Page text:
The Crop Insurance Coalition, which is composed of 55 groups representing farmers, lenders, agricultural input providers, and conservation groups, sent letters to congressional budget and appropriations leaders and the Biden administration opposing cuts to crop insurance during the upcoming fiscal year 2023 budget process.
“It is no accident that the most recent farm bills emphasized risk management, and in doing so, protected the interests of American taxpayers,” the groups wrote. “Farmers spend as much as $4 billion per year of their own money to purchase insurance from the private sector. On average, farmers also must incur losses of almost 30% before their insurance coverage pays an indemnity.”
The letter adds, “Crop insurance allows producers to customize their policies to their individual farm and financial needs and policies are based on fundamental market principles, which means higher risk areas and higher value crops pay higher premiums for insurance. Crop insurance and its links to conservation further ensure that the program is a good investment for taxpayers.”
The coalition tells Congress, “Given the challenges faced by rural America and the critical nature of crop insurance, cuts to the program should be avoided.”
The letter from the Crop Insurance Coalition comes in preparation for the White House releasing its budget proposal. Going back several years now, the White House Office of Management and Budget under presidents from both parties has repeatedly proposed cuts to crop insurance premium subsidies or administrative payouts to insurers. Congress has largely ignored those requests in the past.
Meanwhile, the Environmental Working Group issued a report last week charging that the crop insurance program doesn’t encourage or require farmers to adapt to climate change or reduce greenhouse gas emissions.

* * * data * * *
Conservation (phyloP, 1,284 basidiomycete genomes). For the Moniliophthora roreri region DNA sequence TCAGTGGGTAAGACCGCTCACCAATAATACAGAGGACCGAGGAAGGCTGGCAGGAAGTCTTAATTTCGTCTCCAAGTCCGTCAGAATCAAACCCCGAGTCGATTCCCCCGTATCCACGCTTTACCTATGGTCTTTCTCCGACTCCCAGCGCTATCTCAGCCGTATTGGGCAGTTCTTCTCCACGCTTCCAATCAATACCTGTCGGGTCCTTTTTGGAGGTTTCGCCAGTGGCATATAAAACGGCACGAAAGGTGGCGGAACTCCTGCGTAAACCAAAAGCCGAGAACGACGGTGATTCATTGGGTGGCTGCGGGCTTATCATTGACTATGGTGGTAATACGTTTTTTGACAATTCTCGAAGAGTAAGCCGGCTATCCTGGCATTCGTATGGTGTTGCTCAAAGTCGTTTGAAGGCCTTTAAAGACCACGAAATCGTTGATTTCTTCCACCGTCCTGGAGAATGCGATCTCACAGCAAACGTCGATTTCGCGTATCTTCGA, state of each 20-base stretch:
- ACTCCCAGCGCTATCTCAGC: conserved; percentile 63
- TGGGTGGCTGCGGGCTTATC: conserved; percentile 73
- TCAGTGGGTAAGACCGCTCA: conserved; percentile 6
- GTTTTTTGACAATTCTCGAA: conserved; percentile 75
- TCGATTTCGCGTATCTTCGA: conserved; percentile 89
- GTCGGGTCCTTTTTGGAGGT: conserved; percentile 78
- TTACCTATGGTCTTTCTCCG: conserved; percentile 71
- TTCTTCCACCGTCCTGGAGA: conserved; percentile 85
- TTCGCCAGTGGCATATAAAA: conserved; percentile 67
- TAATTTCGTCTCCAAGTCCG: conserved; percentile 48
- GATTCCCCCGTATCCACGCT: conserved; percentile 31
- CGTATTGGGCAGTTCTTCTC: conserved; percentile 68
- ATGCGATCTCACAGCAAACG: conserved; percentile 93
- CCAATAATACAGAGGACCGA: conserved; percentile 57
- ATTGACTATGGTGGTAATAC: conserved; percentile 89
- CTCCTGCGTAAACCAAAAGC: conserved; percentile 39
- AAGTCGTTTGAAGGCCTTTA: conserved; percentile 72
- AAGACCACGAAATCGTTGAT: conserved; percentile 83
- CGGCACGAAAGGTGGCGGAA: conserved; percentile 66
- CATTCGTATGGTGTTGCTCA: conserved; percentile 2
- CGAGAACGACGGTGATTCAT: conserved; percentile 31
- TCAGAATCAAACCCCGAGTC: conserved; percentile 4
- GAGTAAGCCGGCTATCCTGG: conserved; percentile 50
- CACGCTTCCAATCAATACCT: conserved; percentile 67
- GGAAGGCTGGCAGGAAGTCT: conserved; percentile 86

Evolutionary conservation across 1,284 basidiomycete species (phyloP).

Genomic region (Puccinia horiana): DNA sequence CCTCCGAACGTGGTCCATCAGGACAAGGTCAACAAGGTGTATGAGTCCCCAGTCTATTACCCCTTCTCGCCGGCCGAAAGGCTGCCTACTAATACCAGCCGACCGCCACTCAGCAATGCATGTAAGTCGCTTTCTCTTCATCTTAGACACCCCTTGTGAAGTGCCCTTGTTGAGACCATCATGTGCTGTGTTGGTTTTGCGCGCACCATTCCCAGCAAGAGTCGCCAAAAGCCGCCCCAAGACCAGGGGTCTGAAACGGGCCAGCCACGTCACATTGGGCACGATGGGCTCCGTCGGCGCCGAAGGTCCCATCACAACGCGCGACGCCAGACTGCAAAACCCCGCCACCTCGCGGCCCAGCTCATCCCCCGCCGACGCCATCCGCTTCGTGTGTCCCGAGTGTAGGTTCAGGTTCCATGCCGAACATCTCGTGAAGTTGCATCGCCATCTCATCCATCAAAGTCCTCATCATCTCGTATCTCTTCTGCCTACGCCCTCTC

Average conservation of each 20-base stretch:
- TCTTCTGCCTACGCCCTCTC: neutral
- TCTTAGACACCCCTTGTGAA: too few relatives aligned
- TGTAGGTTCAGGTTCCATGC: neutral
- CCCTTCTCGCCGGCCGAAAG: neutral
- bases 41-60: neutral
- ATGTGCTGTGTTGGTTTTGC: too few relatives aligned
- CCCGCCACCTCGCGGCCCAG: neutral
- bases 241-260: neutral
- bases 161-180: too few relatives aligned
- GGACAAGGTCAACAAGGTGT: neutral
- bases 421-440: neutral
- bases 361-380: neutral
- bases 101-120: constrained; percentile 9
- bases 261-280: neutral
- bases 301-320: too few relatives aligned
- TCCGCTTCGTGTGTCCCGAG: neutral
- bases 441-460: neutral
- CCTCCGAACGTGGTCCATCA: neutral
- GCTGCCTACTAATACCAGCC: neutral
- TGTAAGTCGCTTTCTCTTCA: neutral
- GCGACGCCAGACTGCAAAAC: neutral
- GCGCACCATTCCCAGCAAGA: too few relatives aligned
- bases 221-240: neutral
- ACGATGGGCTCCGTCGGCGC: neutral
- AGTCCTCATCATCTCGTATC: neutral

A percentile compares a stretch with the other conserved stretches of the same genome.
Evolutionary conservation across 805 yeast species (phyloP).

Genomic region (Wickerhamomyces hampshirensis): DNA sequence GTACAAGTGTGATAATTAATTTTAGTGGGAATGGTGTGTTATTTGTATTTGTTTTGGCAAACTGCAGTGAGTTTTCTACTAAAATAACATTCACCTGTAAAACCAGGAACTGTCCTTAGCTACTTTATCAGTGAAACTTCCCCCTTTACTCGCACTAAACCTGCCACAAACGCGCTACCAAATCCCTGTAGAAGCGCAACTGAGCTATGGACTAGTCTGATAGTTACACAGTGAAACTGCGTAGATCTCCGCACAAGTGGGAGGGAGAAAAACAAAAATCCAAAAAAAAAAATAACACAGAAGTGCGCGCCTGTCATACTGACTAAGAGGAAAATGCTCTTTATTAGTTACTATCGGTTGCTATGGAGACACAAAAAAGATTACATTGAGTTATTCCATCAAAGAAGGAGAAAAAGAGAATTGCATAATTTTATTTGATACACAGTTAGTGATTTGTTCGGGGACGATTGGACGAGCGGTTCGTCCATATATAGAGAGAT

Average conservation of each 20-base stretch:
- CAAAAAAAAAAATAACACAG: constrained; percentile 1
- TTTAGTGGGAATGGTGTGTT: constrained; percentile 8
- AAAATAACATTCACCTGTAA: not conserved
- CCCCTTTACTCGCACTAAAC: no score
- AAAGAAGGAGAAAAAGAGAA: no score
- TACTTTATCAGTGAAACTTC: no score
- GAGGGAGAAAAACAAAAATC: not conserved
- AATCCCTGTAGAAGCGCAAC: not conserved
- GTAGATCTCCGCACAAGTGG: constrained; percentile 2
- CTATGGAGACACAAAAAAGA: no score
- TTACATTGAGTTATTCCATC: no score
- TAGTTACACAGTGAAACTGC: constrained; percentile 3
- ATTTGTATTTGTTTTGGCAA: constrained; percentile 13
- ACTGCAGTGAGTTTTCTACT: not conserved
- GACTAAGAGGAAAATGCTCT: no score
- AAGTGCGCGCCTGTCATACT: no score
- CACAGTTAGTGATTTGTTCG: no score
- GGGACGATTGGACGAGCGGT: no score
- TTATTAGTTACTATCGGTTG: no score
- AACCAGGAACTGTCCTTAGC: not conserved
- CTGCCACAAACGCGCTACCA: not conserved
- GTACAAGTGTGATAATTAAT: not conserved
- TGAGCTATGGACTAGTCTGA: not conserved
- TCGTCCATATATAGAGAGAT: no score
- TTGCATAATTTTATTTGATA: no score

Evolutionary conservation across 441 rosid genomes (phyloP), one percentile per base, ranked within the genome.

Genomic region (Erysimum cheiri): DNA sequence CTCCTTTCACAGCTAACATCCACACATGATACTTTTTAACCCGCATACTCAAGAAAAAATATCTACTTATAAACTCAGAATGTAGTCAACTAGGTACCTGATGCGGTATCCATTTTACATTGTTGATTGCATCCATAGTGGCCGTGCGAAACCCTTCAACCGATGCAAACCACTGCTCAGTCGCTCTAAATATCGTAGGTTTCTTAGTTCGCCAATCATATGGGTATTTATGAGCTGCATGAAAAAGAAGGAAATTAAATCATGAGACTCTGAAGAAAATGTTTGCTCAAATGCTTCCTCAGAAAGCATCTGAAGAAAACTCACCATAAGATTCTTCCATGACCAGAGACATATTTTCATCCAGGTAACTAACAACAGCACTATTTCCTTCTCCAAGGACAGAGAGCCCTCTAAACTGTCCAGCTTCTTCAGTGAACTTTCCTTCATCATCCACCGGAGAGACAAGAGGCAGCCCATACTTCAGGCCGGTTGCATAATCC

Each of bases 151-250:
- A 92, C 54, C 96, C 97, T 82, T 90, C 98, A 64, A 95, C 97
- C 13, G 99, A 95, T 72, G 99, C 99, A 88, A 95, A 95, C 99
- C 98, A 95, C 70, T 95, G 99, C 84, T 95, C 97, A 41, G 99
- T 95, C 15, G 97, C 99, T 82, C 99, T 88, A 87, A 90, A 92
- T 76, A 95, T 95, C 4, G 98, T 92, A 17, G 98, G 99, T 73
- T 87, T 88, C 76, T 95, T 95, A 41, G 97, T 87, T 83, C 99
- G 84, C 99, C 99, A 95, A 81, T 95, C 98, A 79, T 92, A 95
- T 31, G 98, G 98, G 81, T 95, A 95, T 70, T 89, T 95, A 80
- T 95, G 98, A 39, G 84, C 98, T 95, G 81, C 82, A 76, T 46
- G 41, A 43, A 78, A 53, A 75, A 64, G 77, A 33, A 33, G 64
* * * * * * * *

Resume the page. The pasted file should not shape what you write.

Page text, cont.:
“The numbers don’t lie: The climate crisis is already pummeling American farmers, at taxpayers’ expense,” said EWG Midwest director and agricultural economist Anne Schechinger.
“Without better policies requiring climate-smart farming decisions to mitigate the climate emergency and build resilience, the cost of the already astronomically expensive crop insurance program will keep growing at a runaway pace,” Schechinger said. “And farmers will continue to struggle with the effects of extreme weather.”
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In a series of tweets, Joe Glauber, a former Agriculture Department chief economist now with the International Food Policy Research Institute, provided a nuanced critique of the EWG study.
“It’s true that indemnities have increased dramatically since 1995, but climate has had less to do with it,” Glauber wrote.
“Indemnities have increased mostly because participation has increased. Over 1995 to 2021, area enrolled in the program DOUBLED while coverage in force increased almost 6x. Why? As the article points outs, a big reason is large subsidies where govt pays for over 60% of premium costs,” he wrote.
“Indemnities are highly variable but there is no real compelling evidence from this data that says they have become a lot more variable (relative to premiums) since 1995,” Glauber added. “(That’s not to say that climate isn’t a serious issue for farmers — it is).
“Crop insurance MAY be an appropriate mitigation strategy for climate change but heavily subsidized insurance is costly, can encourage moral hazard and potentially distort production decisions.”
EWG also released the latest edition of its Farm Subsidy Database, which tracks $425 billion in farm subsidies from commodity, crop insurance, disaster and conservation program payments from 1995 to 2020.
Crop Insurance Coalition: Letter to House and Senate Budget Committee leaders here.
Environmental Working Group: Crop losses from climate crisis cost billions of dollars in insurance payouts here.
Jerry Hagstrom can be reached at firstname.lastname@example.org
Follow him on Twitter @hagstromreport